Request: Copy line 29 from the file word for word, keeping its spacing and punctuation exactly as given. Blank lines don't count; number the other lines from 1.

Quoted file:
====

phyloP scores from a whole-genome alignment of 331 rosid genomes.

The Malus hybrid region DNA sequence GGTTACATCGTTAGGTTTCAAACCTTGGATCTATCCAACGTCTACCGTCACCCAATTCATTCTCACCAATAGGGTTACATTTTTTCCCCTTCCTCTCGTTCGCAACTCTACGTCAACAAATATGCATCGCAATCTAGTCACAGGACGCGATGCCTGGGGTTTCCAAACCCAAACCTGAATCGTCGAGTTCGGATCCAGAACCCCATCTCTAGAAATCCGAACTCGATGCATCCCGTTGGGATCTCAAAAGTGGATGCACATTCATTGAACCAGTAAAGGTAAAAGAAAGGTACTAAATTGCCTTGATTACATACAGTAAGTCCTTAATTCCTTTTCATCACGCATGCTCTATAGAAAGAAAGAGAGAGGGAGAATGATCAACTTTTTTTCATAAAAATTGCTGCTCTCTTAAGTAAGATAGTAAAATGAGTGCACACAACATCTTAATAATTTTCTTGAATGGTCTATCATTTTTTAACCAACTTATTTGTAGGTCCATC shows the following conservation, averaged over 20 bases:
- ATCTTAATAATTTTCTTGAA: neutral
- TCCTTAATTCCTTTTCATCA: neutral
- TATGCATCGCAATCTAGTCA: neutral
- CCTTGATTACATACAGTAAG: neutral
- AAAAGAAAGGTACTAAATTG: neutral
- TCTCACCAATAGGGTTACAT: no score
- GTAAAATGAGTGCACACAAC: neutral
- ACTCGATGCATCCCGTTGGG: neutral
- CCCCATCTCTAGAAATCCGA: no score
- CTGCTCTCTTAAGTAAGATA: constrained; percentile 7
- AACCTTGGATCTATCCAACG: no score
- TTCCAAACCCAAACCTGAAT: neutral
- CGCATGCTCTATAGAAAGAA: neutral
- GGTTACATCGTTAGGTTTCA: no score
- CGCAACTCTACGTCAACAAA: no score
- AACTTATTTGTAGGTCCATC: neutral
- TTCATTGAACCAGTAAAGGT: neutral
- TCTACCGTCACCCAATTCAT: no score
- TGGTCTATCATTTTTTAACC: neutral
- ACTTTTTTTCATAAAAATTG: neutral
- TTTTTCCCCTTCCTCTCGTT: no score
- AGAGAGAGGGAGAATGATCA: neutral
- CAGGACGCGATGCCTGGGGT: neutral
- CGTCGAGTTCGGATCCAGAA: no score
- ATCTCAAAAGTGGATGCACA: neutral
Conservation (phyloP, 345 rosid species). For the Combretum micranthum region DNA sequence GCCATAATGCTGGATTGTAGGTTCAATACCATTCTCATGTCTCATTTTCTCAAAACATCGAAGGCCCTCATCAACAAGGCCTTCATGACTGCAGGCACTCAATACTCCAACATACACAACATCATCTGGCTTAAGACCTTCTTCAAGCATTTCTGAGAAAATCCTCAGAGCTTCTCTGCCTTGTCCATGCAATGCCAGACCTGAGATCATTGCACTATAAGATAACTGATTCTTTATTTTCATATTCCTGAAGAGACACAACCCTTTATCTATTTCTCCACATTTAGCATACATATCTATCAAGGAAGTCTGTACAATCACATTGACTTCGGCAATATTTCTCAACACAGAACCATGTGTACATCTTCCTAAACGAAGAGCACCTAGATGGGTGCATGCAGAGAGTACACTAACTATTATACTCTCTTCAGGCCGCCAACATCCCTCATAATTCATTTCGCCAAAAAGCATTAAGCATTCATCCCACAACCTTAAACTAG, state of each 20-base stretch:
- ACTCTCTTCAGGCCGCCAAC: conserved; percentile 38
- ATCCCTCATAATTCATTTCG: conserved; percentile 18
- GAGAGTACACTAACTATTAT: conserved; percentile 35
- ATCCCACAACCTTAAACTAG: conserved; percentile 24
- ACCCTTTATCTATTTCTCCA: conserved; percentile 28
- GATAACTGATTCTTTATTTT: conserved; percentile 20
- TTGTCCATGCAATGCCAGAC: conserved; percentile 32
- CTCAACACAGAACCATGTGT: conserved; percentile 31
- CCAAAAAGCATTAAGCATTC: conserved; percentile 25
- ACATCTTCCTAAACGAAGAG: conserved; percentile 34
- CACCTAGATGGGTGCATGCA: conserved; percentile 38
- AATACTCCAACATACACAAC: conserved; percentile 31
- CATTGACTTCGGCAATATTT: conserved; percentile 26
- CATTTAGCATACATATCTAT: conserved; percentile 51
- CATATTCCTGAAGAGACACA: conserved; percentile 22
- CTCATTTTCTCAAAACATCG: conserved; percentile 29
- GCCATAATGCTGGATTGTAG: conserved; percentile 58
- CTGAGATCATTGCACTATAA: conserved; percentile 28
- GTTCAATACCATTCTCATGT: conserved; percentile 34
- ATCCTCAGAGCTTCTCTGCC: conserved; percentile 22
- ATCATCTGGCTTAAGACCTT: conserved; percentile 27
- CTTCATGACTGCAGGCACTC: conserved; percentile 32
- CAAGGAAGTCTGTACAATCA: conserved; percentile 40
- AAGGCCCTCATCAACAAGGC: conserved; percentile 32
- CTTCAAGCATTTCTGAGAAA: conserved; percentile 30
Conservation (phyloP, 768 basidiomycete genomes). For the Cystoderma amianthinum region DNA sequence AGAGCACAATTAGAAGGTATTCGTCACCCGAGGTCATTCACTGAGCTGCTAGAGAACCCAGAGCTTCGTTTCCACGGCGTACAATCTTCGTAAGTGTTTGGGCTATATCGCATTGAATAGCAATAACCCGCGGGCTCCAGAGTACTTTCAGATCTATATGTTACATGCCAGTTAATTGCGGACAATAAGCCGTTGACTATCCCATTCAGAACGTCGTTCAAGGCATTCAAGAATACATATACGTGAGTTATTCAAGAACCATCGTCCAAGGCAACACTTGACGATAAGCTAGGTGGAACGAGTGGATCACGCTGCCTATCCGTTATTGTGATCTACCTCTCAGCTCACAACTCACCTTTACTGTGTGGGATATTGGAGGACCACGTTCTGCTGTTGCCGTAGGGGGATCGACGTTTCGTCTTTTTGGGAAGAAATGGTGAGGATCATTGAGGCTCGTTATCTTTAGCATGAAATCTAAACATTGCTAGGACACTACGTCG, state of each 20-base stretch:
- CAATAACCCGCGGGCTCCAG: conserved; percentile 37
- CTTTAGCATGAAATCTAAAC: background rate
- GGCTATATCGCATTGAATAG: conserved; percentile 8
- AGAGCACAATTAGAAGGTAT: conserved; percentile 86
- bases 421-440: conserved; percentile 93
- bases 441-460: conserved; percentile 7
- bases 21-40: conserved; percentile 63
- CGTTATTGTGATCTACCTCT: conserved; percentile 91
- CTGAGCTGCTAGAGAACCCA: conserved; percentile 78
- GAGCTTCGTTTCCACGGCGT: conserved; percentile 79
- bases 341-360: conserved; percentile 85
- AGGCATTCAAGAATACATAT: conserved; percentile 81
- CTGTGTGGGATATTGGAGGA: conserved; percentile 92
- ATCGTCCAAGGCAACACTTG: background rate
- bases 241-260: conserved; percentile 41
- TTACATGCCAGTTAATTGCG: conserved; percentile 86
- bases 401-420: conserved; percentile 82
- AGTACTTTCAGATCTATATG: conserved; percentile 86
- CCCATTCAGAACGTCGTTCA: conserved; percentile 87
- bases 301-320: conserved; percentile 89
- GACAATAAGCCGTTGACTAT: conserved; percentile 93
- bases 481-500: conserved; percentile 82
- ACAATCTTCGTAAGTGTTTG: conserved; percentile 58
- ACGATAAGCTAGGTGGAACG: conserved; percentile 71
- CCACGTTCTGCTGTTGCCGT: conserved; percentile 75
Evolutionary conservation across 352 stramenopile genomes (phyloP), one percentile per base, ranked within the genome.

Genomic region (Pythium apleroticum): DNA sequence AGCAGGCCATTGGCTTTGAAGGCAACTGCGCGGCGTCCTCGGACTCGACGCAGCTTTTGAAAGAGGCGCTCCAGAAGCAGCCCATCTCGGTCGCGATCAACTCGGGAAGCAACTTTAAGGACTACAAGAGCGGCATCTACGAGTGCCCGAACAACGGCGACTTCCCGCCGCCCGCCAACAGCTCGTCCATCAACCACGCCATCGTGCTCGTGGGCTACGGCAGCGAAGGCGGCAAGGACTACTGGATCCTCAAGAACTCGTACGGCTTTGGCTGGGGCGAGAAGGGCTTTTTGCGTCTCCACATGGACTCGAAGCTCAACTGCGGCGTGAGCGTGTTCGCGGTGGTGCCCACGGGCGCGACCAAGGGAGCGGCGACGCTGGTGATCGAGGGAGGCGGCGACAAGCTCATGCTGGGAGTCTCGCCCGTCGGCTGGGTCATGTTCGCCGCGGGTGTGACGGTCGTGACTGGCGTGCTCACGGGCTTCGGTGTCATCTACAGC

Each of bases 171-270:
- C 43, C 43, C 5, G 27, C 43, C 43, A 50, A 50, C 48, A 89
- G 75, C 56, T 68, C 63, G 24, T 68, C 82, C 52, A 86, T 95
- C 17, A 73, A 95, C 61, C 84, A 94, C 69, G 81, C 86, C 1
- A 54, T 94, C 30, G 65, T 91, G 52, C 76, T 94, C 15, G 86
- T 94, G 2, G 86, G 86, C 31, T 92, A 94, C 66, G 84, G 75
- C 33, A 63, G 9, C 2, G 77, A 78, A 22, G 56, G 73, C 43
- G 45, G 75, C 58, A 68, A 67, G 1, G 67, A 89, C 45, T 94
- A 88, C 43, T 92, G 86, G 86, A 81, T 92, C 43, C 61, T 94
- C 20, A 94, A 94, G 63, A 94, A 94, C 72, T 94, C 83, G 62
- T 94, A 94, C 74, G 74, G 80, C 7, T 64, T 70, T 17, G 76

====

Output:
- ACTCTCTTCAGGCCGCCAAC: conserved; percentile 38